Most people rely on a mortgage loan to purchase a home. There are many aspects to the application and home-buying process, including: getting pre-approved rather than waiting until making an offer on a specific property, ensuring your credit is up to par, and organizing all the necessary financial statements for an assessment by your mortgage lender. Many of us may not know about the regulations put in place throughout the years to protect borrowers. One of these is TRID.
Short for the TILA-RESPA Integrated Disclosure Rule, TRID is a federal regulation requiring the combination and clarification of disclosure forms mortgage lenders must provide borrowers.
The Consumer Financial Protection Bureau (CFPB)—a federal watchdog agency looking out for U.S. consumers' best interests, specifically when working with financial institutions—discusses TRID in its TILA-RESPA Integrated Disclosure guide. It explains how TRID combines the forms required by the Truth in Lending Act of 1968 (TILA) and the Real Estate Settlement Procedures Act of 1974 (RESPA).
TILA was passed to protect consumers “against inaccurate and unfair credit billing and credit card practices,” explains the Office of the Comptroller of the Currency (OCC), which is a part of the U.S. Department of Treasury. “It requires lenders to provide you with loan cost information so that you can comparison shop for certain types of loans,” the OCC continues.
As detailed in the Comptroller’s Handbook about RESPA, this act mandates “lenders, mortgage brokers, or servicers of home loans to provide borrowers with pertinent and timely disclosures regarding the nature and costs of the real estate settlement process.”
These aforementioned forms often caused confusion among consumers, due to "overlapping" information and "inconsistent" language, and were "burdensome" for lenders and settlement agents to provide and explain, notes the CFPB. As a result, they were merged together under the Dodd-Frank Wall Street Reform and Consumer Protection Act—a statute passed in July 2010 in response to the 2008 financial crisis.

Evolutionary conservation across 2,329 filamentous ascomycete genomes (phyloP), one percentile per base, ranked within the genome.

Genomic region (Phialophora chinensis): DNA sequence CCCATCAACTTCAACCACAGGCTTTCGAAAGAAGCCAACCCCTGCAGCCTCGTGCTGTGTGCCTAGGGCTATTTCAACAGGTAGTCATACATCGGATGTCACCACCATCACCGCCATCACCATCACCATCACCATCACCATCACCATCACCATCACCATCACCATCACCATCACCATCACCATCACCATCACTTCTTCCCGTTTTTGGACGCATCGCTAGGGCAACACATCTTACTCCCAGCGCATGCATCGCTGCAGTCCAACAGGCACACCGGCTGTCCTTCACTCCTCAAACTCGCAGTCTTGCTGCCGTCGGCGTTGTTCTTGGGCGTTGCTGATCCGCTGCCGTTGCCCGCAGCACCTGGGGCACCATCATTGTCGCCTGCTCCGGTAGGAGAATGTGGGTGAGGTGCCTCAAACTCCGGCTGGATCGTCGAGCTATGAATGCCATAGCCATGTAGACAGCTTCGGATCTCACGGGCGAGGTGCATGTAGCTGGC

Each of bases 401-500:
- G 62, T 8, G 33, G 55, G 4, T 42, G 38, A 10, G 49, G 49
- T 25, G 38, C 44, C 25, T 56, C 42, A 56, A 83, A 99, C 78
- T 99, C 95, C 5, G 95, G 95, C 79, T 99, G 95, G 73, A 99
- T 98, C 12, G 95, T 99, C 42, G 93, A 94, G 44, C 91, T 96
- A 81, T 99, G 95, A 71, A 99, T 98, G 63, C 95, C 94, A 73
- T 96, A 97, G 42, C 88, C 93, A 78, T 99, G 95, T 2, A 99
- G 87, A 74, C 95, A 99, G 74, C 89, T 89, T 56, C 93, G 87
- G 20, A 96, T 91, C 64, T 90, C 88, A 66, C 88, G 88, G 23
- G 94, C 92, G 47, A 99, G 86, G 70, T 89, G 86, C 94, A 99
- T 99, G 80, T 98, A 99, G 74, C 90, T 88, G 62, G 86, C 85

Essentially, TRID requires mortgage lenders to utilize two, new, more comprehensible forms consumers can better understand.
The Consumer Financial Protection Bureau’s guide goes into great detail about these.
“The first new form (the Loan Estimate) is designed to provide disclosures that will be helpful to consumers in understanding the key features, costs, and risks of the mortgage loan for which they are applying," it states. "The Loan Estimate must be provided to consumers no later than three business days after they submit a loan application.”
This must be given to the consumer three business days after the application receipt date, or sooner.
“The second form (the Closing Disclosure),” the CFPB continues, “is designed to provide disclosures that will be helpful to consumers in understanding all of the costs of the transaction. The Closing Disclosure must be provided to consumers three business days before they close on the loan.”
This second form must be given to the consumer three business days before the closing date, or sooner.
The Consumer Financial Protection Bureau also mentions that these revised forms aren’t always used. There are some instances today, for example, in which those from TILA and RESPA are still provided to consumers, specifically with the following types of loans/purchases:
- Home Equity Lines of Credit
- Reverse Mortgages
- Mobile Home Purchases
- Land Purchases
Whatever type of mortgage loan you’re looking to obtain, it’s important to seek guidance from a knowledgeable mortgage lending company.Contour Mortgage has been helping people become homeowners since 1993, and we’re dedicated to ensuring our clients completely understand the mortgage application and home-buying process. Contact us today to learn more about our services.